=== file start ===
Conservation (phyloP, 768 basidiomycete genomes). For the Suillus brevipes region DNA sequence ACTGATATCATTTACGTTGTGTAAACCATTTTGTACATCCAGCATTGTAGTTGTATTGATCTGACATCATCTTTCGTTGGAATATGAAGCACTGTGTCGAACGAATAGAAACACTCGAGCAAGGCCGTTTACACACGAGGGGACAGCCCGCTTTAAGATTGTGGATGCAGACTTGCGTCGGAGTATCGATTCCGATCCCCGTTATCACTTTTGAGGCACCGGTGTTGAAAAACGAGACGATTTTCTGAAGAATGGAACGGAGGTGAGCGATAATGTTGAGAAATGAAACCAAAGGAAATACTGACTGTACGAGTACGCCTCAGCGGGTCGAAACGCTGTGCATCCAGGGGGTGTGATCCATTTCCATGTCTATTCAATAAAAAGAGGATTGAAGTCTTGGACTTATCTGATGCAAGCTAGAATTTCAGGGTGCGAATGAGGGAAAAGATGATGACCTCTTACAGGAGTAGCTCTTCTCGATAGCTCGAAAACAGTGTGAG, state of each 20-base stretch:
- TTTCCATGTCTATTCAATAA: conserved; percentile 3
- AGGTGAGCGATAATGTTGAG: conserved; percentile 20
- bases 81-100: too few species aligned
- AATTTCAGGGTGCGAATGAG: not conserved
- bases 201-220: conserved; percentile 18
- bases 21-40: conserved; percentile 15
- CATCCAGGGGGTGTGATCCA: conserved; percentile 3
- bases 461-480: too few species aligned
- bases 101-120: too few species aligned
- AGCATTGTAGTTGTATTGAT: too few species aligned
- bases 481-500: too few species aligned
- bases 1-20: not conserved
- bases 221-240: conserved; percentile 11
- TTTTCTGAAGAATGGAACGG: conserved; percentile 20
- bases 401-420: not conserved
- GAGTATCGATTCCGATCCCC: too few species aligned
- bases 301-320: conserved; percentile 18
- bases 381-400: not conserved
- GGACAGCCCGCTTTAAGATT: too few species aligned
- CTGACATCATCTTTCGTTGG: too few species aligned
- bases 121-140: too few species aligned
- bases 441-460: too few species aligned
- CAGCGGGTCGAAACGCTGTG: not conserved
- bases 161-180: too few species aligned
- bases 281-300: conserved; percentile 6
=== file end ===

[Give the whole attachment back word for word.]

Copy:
Conservation (phyloP, 768 basidiomycete genomes). For the Suillus brevipes region DNA sequence ACTGATATCATTTACGTTGTGTAAACCATTTTGTACATCCAGCATTGTAGTTGTATTGATCTGACATCATCTTTCGTTGGAATATGAAGCACTGTGTCGAACGAATAGAAACACTCGAGCAAGGCCGTTTACACACGAGGGGACAGCCCGCTTTAAGATTGTGGATGCAGACTTGCGTCGGAGTATCGATTCCGATCCCCGTTATCACTTTTGAGGCACCGGTGTTGAAAAACGAGACGATTTTCTGAAGAATGGAACGGAGGTGAGCGATAATGTTGAGAAATGAAACCAAAGGAAATACTGACTGTACGAGTACGCCTCAGCGGGTCGAAACGCTGTGCATCCAGGGGGTGTGATCCATTTCCATGTCTATTCAATAAAAAGAGGATTGAAGTCTTGGACTTATCTGATGCAAGCTAGAATTTCAGGGTGCGAATGAGGGAAAAGATGATGACCTCTTACAGGAGTAGCTCTTCTCGATAGCTCGAAAACAGTGTGAG, state of each 20-base stretch:
- TTTCCATGTCTATTCAATAA: conserved; percentile 3
- AGGTGAGCGATAATGTTGAG: conserved; percentile 20
- bases 81-100: too few species aligned
- AATTTCAGGGTGCGAATGAG: not conserved
- bases 201-220: conserved; percentile 18
- bases 21-40: conserved; percentile 15
- CATCCAGGGGGTGTGATCCA: conserved; percentile 3
- bases 461-480: too few species aligned
- bases 101-120: too few species aligned
- AGCATTGTAGTTGTATTGAT: too few species aligned
- bases 481-500: too few species aligned
- bases 1-20: not conserved
- bases 221-240: conserved; percentile 11
- TTTTCTGAAGAATGGAACGG: conserved; percentile 20
- bases 401-420: not conserved
- GAGTATCGATTCCGATCCCC: too few species aligned
- bases 301-320: conserved; percentile 18
- bases 381-400: not conserved
- GGACAGCCCGCTTTAAGATT: too few species aligned
- CTGACATCATCTTTCGTTGG: too few species aligned
- bases 121-140: too few species aligned
- bases 441-460: too few species aligned
- CAGCGGGTCGAAACGCTGTG: not conserved
- bases 161-180: too few species aligned
- bases 281-300: conserved; percentile 6